The line was duplicated from Cullerin on 24 October 1915, and in preparation for duplication of the line a new platform was constructed at Gunning on the Up side in c1913, and a timber waiting shed was provided. In the same year, a timber signal box was constructed on the original platform. Plans from this period also indicate the existence of a small Out-of shed adjacent to the original footbridge; although it’s exact date of construction is not known.

Later additions and modifications to the precinct included installation of a 10 tonne yard crane (1919), and the introduction of a wool loading dump (1924). A coal stage appears in early station diagrams and may have been located in the yard until 1920 (Forsyth, 1989).

The station building closed on 24 November 1989.

Historic themes

Australian theme (abbrev)New South Wales themeLocal theme
3. Economy-Developing local, regional and national economies Agriculture-Activities relating to the cultivation and rearing of plant and animal species, usually for commercial purposes, can include aquaculture Transporting agricultural supplies and machinery-
3. Economy-Developing local, regional and national economies Communication-Activities relating to the creation and conveyance of information Signalling and safe working-
3. Economy-Developing local, regional and national economies Forestry-Activities associated with identifying and managing land covered in trees for commercial purposes. Utilising timber for railway purposes-
3. Economy-Developing local, regional and national economies Pastoralism-Activities associated with the breeding, raising, processing and distribution of livestock for human use Servicing the pastoral industry-
3. Economy-Developing local, regional and national economies Transport-Activities associated with the moving of people and goods from one place to another, and systems for the provision of such movements Building the railway network-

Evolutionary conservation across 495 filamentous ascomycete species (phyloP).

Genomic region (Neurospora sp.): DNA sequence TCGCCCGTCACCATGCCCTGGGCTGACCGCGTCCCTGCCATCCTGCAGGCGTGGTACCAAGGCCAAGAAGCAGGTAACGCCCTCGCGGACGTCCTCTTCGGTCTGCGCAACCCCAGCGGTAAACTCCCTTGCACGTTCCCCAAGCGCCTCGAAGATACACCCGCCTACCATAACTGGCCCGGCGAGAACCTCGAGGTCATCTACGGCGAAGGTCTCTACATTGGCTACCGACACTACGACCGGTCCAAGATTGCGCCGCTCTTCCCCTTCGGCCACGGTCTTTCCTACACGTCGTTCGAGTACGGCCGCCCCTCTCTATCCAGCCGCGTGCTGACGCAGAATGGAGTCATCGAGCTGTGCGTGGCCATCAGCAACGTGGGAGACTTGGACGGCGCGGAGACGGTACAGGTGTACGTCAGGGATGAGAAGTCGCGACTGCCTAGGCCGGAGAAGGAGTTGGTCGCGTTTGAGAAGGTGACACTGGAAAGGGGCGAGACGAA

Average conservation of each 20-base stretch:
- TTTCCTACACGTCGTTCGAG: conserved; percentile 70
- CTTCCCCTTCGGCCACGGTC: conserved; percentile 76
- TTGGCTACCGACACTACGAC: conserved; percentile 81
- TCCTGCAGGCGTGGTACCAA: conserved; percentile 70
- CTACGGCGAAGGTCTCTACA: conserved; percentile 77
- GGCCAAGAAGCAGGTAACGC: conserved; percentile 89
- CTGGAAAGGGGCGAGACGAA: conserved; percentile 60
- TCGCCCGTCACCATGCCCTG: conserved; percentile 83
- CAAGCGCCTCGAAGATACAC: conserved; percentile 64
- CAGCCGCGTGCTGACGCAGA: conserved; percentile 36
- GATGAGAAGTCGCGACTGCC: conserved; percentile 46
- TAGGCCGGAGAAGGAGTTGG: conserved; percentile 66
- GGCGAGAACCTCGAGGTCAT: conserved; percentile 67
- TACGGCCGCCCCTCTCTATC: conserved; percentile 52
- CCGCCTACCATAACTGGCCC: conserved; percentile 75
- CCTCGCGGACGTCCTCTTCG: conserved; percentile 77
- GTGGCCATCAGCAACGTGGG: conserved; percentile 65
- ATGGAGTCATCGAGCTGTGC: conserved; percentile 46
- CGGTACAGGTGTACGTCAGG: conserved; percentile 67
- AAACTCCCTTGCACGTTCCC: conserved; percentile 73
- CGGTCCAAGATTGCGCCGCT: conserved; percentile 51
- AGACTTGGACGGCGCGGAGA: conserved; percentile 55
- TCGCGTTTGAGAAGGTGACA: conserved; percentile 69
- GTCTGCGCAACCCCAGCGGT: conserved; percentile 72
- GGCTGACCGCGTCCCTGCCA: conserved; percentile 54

3. Economy-Developing local, regional and national economies Transport-Activities associated with the moving of people and goods from one place to another, and systems for the provision of such movements Maintaining the railway network-
3. Economy-Developing local, regional and national economies Transport-Activities associated with the moving of people and goods from one place to another, and systems for the provision of such movements Transport of goods-

Assessment of significance

SHR Criteria a)
[Historical significance]
The Gunning Railway Precinct includes buildings dating from both the opening of the Gunning section of the Southern Line in 1875 (twenty years after the first railway in Sydney), and from duplication of the line in 1915. The precinct has historical significance for its ability to clearly demonstrate the change from single track to double track operation in 1915 with the addition of a second platform and more complex signalling arrangements. The site also reveals the importance placed on railway development in country NSW in the late 19th century, as evidenced by the scale of the extant main station building at Gunning.
SHR Criteria b)
[Associative significance]
The 1875 station building has associations with John Whitton, Engineer-in-Chief of NSW Railways from 1856-1890. The station design at Gunning by Whitton was the first to use of a distinctive NSW station design which became known as the 'standard roadside station'.
SHR Criteria c)
[Aesthetic significance]
The collection of railway structures at Gunning have aesthetic significance as a representative and cohesive rural station precinct. Although the original station is the first of its type, the building is a representative structure with a restrained aesthetic and utilitarian design that does not exhibit any particularly unique aesthetic or technical values.
SHR Criteria d)
[Social significance]
The site is of social significance to the local community on account of its lengthy association for providing an important source of employment, trade and social interaction for the local area. The site is significant for its ability to contribute to the local community’s sense of place, is a distinctive feature of the daily life of many community members, and provides a connection to the local community’s past.
SHR Criteria g)
[Representativeness]